Icahn now is waging a proxy fight to oust Yahoo board members, having introduced his own slate of ten nominees. June 18 marks one year to the day chief executive Jerry Yang's returned to Yahoo, the company he founded in 1994 while a graduate student at Stanford University. Now, his hold on the top job is tenuous. Yahoo's annual meeting, delayed from July 3, is scheduled for August 1.
Although Icahn has offered few detailed suggestions about what Yahoo can do to improve its fortunes independently, he was recently quoted by Reuters as saying that he was "continuing to study" the deal with Google "and that it might have some merit."
The deal specifically calls for Yahoo to run ads supplied by Google beside Yahoo search results and on Yahoo Web sites in the U.S. and Canada. Advertisers will pay Google for each click on those ads, and Google will share some of the revenues with Yahoo. Yahoo says the deal represents some $800 million a year in additional revenues and will boost annual cash flow by $250 million to $450 million.
Like most rebound relationships, this partnership is problematic. For one, it will be subject to intense antitrust scrutiny, given Google's already dominant market share in search-related advertising, despite structuring the deal to downplay such concerns. For instance, Yahoo has the option of making similar arrangements with others (like who, skeptics ask) and it will continue developing and marketing its own search-related and display advertising business.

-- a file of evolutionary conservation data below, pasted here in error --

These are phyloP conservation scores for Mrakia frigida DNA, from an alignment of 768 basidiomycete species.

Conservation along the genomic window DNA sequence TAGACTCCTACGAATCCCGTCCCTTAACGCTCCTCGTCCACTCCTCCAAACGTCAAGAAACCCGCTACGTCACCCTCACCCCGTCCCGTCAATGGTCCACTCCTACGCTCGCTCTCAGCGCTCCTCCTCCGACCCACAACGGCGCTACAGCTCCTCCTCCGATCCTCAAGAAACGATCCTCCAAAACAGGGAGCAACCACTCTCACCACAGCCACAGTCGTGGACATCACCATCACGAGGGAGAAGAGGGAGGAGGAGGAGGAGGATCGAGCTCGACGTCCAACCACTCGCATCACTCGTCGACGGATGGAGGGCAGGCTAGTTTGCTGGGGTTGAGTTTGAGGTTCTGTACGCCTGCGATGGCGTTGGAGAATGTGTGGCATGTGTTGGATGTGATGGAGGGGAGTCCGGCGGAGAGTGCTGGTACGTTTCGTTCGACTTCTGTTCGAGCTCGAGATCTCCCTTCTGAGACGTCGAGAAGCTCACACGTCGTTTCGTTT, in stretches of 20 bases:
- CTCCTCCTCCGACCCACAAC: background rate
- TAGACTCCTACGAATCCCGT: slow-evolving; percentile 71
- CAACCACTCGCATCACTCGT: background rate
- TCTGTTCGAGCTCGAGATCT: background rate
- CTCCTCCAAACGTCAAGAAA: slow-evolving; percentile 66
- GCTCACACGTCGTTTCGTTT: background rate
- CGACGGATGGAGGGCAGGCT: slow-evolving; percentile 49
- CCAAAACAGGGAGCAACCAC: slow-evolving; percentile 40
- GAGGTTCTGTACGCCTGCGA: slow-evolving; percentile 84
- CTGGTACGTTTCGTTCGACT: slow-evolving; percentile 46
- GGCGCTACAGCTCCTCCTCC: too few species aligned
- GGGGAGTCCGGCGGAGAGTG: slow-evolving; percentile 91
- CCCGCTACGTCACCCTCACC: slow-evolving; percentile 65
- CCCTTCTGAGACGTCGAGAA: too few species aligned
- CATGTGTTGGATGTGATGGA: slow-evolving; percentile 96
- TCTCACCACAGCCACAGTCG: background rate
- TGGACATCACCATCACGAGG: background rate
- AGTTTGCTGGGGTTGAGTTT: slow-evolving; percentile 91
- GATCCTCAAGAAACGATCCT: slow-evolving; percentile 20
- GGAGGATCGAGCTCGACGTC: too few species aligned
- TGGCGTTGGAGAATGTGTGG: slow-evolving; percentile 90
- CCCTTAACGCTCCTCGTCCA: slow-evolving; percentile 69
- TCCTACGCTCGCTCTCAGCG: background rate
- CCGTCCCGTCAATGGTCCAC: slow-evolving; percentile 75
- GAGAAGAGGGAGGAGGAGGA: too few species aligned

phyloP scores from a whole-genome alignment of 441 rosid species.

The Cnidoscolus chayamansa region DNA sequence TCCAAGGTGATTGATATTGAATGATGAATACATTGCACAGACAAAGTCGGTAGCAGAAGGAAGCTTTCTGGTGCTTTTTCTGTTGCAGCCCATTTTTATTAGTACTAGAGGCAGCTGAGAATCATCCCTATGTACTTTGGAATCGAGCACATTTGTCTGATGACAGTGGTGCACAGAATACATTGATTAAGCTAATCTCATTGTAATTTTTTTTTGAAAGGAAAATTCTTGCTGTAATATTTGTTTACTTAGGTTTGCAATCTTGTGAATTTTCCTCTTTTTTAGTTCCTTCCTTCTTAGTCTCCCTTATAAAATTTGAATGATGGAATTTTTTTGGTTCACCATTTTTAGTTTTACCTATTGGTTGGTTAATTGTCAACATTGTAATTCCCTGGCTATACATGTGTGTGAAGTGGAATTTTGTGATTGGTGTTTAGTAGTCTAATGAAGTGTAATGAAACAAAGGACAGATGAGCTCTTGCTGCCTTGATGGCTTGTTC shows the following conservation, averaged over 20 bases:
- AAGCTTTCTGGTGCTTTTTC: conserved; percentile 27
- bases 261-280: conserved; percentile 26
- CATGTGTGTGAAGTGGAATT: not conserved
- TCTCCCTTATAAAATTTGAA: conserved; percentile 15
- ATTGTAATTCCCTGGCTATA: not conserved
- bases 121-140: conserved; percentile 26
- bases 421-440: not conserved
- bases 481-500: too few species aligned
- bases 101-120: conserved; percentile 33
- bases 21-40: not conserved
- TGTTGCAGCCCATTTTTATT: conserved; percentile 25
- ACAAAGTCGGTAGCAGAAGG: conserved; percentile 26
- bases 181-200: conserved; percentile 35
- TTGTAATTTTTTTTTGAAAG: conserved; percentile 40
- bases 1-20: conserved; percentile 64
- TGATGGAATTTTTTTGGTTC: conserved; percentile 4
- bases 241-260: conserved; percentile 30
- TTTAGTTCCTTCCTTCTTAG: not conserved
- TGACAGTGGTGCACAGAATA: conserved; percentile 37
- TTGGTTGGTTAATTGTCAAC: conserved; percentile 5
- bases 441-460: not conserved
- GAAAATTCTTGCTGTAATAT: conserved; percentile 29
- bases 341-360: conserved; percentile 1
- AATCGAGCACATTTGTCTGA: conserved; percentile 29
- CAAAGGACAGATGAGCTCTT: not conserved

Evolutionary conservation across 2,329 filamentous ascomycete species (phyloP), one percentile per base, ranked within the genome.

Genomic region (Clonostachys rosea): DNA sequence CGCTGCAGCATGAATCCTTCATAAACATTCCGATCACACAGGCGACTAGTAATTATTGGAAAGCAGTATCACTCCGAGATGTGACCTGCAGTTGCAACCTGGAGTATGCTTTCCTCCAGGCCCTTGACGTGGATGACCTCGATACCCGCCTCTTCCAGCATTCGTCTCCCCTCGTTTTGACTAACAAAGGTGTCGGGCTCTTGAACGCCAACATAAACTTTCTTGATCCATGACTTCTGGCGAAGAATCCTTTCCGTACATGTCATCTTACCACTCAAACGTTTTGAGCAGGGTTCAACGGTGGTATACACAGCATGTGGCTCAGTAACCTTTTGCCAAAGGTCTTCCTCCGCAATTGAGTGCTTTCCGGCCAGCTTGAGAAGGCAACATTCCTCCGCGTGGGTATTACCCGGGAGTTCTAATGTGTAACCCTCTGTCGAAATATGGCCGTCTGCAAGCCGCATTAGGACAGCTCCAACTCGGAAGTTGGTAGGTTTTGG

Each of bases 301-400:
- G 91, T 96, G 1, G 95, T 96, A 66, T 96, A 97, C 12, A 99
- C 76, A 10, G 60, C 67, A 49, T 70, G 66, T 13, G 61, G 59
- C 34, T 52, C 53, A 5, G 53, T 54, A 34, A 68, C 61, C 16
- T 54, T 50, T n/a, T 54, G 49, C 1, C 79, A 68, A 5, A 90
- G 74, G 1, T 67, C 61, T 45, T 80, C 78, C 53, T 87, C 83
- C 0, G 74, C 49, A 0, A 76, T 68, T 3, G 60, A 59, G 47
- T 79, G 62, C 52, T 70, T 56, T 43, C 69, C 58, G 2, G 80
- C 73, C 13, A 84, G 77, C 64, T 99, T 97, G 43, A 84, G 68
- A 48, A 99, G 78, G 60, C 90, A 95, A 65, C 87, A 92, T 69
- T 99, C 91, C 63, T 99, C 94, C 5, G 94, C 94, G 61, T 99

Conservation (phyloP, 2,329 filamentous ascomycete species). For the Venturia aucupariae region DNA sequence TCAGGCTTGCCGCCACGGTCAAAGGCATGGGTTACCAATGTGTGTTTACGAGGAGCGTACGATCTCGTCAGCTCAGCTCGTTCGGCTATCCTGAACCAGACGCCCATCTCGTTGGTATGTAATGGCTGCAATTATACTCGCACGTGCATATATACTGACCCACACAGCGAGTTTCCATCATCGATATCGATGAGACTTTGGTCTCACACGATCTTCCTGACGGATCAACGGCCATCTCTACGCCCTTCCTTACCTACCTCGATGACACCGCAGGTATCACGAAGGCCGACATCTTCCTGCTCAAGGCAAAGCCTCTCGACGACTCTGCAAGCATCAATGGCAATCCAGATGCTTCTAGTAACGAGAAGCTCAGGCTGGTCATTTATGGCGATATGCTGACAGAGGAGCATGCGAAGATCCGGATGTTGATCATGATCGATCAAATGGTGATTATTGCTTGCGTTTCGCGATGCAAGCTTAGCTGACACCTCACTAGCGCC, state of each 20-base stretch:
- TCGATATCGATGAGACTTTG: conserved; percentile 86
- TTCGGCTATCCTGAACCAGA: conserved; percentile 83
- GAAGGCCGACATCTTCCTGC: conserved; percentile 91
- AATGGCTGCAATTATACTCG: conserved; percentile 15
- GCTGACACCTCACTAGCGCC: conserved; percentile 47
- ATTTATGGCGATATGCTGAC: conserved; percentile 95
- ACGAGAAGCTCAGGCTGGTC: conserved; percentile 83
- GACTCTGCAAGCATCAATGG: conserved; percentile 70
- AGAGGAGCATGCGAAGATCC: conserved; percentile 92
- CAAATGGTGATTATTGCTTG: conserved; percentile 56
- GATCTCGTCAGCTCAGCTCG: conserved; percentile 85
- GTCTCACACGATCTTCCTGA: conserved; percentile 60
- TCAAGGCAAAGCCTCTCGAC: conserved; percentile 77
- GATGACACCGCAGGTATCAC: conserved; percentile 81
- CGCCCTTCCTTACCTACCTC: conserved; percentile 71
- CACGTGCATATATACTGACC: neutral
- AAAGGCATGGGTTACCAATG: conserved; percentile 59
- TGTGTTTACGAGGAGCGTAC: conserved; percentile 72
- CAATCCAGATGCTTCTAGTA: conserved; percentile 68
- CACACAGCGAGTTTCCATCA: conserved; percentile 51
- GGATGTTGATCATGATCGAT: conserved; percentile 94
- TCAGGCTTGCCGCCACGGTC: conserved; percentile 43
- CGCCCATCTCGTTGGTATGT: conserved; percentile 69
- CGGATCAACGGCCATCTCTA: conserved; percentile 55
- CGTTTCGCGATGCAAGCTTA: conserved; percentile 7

Assuming the deal goes through, Yahoo may be shooting itself in the foot longer-term, says Morningstar's Witt. "If you're an advertiser advertising on both platforms now, but Google starts providing ads to Yahoo, you might not bother placing ads on Yahoo anymore." Fewer advertisers could lower the demand and, hence, the prices for the key words next to which ads are placed, Witt reasons, because prices of those key words are determined by auction.
Analyst Mark May at Needham & Co. minced no words in a recent note to clients: "We believe this deal diminishes Yahoo's relevance among advertisers and strengthens the hand of a key competitor (Google), that this deal could face regulatory headwinds and that there is uncertainty that the target financial gains can be recognized." Having recently upgraded his opinion of the stock on hopes of a deal with Microsoft, May downgraded Yahoo from a "buy" to a "hold" on June 13.
Key Yahoo executives are also giving up on the company, adding fears of a brain drain to other concerns. Recent departures include consumer products chief Jeff Weiner and data strategy guru Usama Fayyad. The husband-and-wife team that co-founded Yahoo's Flickr photo sharing site, Caterina Fake and Stewart Butterfield, are leaving as well.Should investors follow suit?
Yahoo generated 50%-plus annual revenue growth, on average, in the first half of this decade.
That's ancient history. Look for Yahoo to log revenue growth of 12% this year and 14% next year. Analysts expect earnings per share to be essentially flat this year, but to climb 30%, to 62 cents a share, in 2009.
Indefatigable bulls say Yahoo still has a lot going for it. They say it is a cash cow with little debt, that it is still one of the largest players in an industry that will see robust growth as more and more advertising shifts online, and that its web pages, including Yahoo News, Finance and Sports, are among the most trafficked in the industry.